Galastel gave an already excellent answer about using the pain to propel the story forward.
I'll add my two cents:
What you want to avoid is showing the pain for the sake of it.
As you said, you don't want your character to be immune to pain, and adding details such as changing dressings and dealing with a wound will add realism to the story. You should, however, indulge in those themes; since the readers can tell if you're overdoing it (to the point of misery porn, maybe).
Now it's a fine line between doing it properly and doing it too much. Since you want your character able to act after the wound (as opposed to being incapacitated by it) you need to keep the pain at a manageable level. For the sake of simplicity, I'm assuming that the bullet has exited the body and there is no major internal damage.
The point is mentioning the pain when it makes sense doing so: for example, if it's a gut shot, it may be worth making the character grit his teeth when he needs to bend over, putting weight on the wound.
But when does it make sense? I'm going for a metaphor, so follow me. It'sa bit like describing the character's appearance: it makes sense doing it at the start of the novel. If your protagonist has some striking physical feature, it's only natural that you'll want to describe it in detail. But it's usually a bad decision to go over the same information, at the same level of detail, twice: you would not be giving new data to the audience, nor you will be progressing the plot.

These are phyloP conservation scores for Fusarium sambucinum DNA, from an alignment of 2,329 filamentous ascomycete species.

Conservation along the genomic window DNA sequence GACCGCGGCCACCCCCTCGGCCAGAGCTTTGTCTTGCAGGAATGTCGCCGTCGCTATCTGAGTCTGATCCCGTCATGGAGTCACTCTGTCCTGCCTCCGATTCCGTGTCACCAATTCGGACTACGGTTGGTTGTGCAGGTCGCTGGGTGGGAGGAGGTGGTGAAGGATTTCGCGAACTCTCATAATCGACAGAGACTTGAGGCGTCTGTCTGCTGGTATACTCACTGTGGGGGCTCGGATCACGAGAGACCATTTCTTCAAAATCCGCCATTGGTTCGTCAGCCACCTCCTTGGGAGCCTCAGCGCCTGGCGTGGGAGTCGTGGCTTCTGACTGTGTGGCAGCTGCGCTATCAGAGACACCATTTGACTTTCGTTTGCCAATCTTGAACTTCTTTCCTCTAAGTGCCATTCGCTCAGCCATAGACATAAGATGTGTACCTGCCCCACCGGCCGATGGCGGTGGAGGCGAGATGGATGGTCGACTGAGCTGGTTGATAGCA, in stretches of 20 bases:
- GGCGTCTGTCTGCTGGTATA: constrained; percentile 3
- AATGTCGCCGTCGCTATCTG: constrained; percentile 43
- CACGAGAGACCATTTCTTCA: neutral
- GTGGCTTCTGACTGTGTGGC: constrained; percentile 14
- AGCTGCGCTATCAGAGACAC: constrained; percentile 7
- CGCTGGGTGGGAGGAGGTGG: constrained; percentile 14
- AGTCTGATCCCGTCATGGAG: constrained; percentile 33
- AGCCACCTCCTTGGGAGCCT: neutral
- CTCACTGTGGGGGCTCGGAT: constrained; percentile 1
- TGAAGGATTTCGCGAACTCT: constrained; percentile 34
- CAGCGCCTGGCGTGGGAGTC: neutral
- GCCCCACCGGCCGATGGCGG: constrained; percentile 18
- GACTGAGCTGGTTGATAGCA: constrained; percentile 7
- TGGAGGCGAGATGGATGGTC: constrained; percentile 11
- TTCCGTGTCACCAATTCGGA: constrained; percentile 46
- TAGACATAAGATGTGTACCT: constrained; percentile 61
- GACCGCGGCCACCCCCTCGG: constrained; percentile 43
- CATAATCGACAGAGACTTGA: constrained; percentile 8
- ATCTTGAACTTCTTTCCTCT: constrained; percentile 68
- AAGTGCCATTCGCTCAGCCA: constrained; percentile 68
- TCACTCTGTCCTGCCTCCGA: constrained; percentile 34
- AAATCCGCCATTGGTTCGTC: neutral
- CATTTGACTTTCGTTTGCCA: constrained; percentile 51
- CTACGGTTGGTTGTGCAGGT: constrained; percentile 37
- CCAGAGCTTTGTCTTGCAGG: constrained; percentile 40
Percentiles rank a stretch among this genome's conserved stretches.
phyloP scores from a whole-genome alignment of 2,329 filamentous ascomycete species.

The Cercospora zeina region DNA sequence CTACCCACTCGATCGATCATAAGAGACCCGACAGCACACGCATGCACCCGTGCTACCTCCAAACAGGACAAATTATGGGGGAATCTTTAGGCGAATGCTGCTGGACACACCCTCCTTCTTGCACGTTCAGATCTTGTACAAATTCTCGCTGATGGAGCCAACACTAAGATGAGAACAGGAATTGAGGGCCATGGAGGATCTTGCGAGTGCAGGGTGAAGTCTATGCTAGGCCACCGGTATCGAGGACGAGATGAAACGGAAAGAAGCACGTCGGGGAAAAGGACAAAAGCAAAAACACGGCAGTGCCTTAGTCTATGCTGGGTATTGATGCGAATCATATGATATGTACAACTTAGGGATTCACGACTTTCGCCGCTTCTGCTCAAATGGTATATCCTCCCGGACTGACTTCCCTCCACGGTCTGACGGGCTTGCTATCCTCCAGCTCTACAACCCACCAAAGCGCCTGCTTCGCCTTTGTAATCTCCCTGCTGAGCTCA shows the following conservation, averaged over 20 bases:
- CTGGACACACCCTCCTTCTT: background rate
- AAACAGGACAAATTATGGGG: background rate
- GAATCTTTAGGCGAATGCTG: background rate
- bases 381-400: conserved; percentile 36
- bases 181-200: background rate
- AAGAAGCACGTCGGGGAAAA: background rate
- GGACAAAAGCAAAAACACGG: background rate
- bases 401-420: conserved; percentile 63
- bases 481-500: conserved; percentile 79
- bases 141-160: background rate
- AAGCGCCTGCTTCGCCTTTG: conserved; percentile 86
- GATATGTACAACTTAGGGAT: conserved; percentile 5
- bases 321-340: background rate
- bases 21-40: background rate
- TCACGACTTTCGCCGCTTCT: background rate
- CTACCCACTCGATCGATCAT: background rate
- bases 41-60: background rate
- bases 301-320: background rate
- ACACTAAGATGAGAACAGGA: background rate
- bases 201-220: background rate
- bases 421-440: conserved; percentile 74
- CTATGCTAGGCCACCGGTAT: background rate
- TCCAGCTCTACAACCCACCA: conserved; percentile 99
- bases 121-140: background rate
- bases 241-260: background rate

In short, even if your character has the most beautiful blue eyes, you don't want to fill paragraphs about them halfway trough the novel. You're still allowed to remember the audience that - mentioning them as the character does other things - but you can't linger.
Describing pain should work similarly. There is a initial peak - were the character feels the most pain and you can go over it in detail as much as you want, and it will be allright, since it would be a "new" experience that both character and audience need to go through. After the peak, the pain intensity should gradually lower - and so your descriptions should shorten. You're still allowed to describe it when it's relevant and when something new happens: how does the wound "reacts" when the character walks? How when he changes dressings?
But you don't want to go over the same description everytime the wounded character takes a step. After all, if the pain is so unbearable, he shouldn't walk after all!